There has been a lot of talk in the NHS about moving from blame to a learning culture but are we really achieving this? A change in culture and investment in human factor awareness is needed, believe Minesh Khashu and Ben Tipney
Earlier this year, health secretary Jeremy Hunt responded to reports about avoidable deaths in UK hospitals by calling it “the biggest scandal in global healthcare”. He is quoted by The Guardian as estimating the figure to be as high as 1,000 per month.
‘Even reducing avoidable harm by just 10 per cent would save the NHS in excess of £200m/year’
Even if the actual figure was 10 per cent of this, it is still too high. Moreover, there is far more avoidable harm that doesn’t result in death and is in many ways just as costly. It is difficult to quantify the cost of emotional trauma to families of patients who have lost their lives or suffered irreparable harm.
Also, the “cost” to the professionals involved in the incident is not well understood.
For the point of this discussion, if we focus on only the financial implications, the numbers are staggering. The NHS Litigation Authority allocates in the region of £2.5bn per annum to cover the costs of avoidable harm, with individual cases sometimes exceeding £20m.
Is this sustainable within an NHS, already creaking under the strain? Even reducing avoidable harm by just 10 per cent would save the NHS in excess of £200m per year.
What can we do to reduce this avoidable harm? Is it simply a case of more consultants working over weekends as suggested by Mr Hunt?
The tragic death of Elaine Bromiley in 2005, following what should have been a routine sinus operation, well exemplifies the problem. When one peels back the layers of this incident, the root causes are failures in communication, leadership, situation awareness, assertiveness and task prioritisation. These fall under the domain of human factors.
Ms Bromiley’s husband Martin, an experienced airline pilot, has worked tirelessly to raise awareness of human factors in healthcare, including setting up in 2007 the Clinical Human Factors Group, with the aim of improving the awareness and understanding of healthcare professionals about human factors and thereby improving patient safety. Key to his inspirational work during the past 10 years has been the focus on learning rather than blame.
‘There is a lot of talk but very little action’
There has been a lot of talk in the NHS about moving from blame to a learning culture but are we really achieving this? There is a lot of talk but very little action. We need fundamental shifts in culture and significant investment across the healthcare industry in human factors awareness.
What impact does the media have on the ability of the NHS as an organisation to create that paradigm shift away from blame? What responsibility do we have as a society to reposition our attitudes and expectations of perfection on healthcare professionals to make way for a more transparent system and in the long term, nurture a safer culture for the system that we rely on to look after us when we are in need? Is there supportive leadership from our politicians on this issue?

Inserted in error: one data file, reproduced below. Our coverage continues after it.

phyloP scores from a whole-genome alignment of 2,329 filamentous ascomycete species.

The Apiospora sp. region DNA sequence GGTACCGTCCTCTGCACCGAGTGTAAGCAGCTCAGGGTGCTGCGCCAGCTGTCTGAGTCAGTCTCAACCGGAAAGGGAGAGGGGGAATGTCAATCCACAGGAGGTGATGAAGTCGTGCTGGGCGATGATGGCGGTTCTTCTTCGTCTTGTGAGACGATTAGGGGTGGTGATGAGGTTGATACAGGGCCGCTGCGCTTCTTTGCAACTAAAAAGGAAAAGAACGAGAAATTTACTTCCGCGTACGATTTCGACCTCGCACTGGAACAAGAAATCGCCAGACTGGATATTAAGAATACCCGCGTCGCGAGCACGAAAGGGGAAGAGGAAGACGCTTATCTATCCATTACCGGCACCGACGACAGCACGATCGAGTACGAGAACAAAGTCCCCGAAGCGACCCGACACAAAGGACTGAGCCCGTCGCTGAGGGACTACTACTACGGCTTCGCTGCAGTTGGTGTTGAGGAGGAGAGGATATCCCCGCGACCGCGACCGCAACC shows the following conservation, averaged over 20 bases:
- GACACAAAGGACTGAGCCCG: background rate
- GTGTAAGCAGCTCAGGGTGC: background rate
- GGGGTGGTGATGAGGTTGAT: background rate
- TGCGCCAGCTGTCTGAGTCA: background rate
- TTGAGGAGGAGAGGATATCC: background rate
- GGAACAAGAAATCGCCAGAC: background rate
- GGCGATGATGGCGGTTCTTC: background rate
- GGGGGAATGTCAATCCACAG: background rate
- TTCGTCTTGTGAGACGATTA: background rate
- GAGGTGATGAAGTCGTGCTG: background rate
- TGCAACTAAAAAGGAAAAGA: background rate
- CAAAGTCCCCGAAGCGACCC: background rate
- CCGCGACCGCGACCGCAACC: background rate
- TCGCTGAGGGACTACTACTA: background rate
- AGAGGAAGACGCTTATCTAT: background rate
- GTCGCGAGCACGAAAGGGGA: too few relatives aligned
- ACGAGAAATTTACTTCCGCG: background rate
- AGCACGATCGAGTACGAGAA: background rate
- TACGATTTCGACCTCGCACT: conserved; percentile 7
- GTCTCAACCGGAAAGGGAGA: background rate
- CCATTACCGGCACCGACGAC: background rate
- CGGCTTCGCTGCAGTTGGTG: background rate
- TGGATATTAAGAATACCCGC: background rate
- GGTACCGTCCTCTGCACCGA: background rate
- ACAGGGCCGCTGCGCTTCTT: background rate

On the curriculum
Unlike the aviation industry, human factors are not yet part of any mandated healthcare training or medical curriculum. It is worth noting that between 1995, when the Civil Aviation Authority mandated crew resource management training across the industry, and last year, serious incident rates have reduced significantly despite global increases in air traffic.
In 2013, the National Quality Board released a concordat about human factors in healthcare, which was signed by the majority of the regulatory bodies in the industry, and this has been followed up by the General Medical Council publishing a draft document for consultation regarding non-technical competencies for doctors.
These are positive steps, but will not, in themselves, go far enough in driving change at the appropriate scale and in the required timeframe. Setting standards for professionals to meet is important, but what is also required is investment in sufficient training to develop and sustain the skills necessary to meet those standards.
‘We need to create the appropriate culture to foster the pertinent behaviours within teams and organisations’
If we presume that the NHS has “woken up” to human factors and their importance in reducing avoidable harm, is there a strategic plan for the NHS during the next 5-10 years for ensuring that all professionals are sufficiently trained and skilled in this area?
How do we practically and efficiently provide this training to all frontline professionals in the NHS?
We have heard very little about this aspect of minimising avoidable harm. Apart from healthcare professionals and people interested in safety and quality improvement, colleagues from the media as well as the political domain (across party lines) need to support this work.
We are well aware that for this to be a sustained improvement, we need to create the appropriate culture to foster the pertinent behaviours within teams and organisations. Culture, unlike what grows in a petri dish in a lab over a few days, takes years to grow and nurture.
We need a clear, well defined strategy and timeline in this regard. Over to you Mr Hunt.
Minesh Khashu is consultant neonatologist and professor of perinatal health, and Ben Tipney is a human factors training consultant